Tuesday, August 10, 2010

Boundary Waters Adventure

Nick and I spent the last week of July on a canoe trip in the Boundary Waters. It was his first trip there, my second. We had contemplated the B-Dub as a potential honeymoon destination, but upon hearing the ice is sometimes not completely out of the lakes til mid-May (yikes!), we reconsidered. Late July is a little more temperate, though has a LOT more bugs! All considered, we had a great trip! After a loooong (9-ish hour) drive from Des Moines to essentially the end of the Gunflint Trail, we arrived at Seagull Outfitters around 8 p.m. Sunday night. We reserved a room in their paddler's bunkhouse, where we did some last-minute packing and rearranging, then got to bed so we could get up and get an early start in the morning.

We put in at Seagull Lake early Monday morning. It was a beautiful day, if a tad windy. The afternoon paddle across Seagull was pretty brutal! I think that was our hardest day, actually! We made one "scenery" stop at the palisades on Seagull. A short hike to the top rewarded us with an amazing view!

The first day was a long one - we paddled through Seagull, on to Jasper, Alpine, Kingfisher, and then into our final destination for the day, Ogishkemuncie. We had been joking about bears before leaving for the trip, and we saw one on the North end of Ogish just a few minutes before we reached our first campsite! Luckily he was not the friendly type - he heard and/or saw us about 5 seconds after we spotted him, and he turned around and hightailed it away from the ridge where he had been foraging around in the brush. Sadly, I did NOT have my camera at the ready.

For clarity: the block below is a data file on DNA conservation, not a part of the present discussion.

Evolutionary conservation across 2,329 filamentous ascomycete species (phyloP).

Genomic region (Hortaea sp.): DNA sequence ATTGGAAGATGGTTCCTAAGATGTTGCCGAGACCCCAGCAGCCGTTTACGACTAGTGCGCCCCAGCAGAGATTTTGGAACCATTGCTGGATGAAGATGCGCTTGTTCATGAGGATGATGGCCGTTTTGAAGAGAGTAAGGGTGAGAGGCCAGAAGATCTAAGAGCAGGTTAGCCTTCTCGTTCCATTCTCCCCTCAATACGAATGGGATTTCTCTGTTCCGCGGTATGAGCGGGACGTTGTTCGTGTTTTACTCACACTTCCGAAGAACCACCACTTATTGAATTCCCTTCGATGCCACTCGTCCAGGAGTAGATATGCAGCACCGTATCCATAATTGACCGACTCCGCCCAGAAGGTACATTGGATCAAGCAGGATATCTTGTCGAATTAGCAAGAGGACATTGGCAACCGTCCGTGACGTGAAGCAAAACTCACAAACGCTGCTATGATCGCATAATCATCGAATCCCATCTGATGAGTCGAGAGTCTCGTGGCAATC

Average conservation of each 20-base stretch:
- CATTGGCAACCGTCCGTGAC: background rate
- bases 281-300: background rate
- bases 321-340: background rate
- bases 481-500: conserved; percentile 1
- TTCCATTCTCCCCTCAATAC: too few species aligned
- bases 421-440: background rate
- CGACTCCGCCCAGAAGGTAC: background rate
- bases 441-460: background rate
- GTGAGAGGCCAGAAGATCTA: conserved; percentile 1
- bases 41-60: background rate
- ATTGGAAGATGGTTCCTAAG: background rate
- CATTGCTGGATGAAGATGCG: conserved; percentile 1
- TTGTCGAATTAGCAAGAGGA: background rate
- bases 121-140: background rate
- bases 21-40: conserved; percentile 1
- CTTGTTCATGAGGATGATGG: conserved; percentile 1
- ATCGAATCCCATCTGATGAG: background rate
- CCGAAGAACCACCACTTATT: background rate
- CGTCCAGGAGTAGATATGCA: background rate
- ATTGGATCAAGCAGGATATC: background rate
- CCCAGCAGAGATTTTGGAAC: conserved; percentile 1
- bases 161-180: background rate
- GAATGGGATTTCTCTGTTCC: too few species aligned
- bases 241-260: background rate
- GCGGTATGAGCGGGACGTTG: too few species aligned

Ogish is where we set up our first camp, and we ended up spending two nights there. I was really tired from the long work week I'd put in just before we left, as well as the late nights I'd spent packing and getting everything ready for the trip, so we decided to just stay put for the first couple days! We enjoyed a spaghetti and garlic bannock dinner that night, courtesey of my $10 craigslist food dehydrator. We dehydrated almost all of our food for the week, and were able to fit it all into a larger bear vault canister (see blue jar in the photos above left).

Also, I'm not sure if I totally forgot to put sunscreen on my left arm or if I just seriously under-used it, but my hand and arm were FRIED at the end of the day. So much so that my hand was actually swollen! It lasted for a few days and I'm still peeling even now, after we've been back for a couple weeks. Not good. Wear your sunscreen, kids!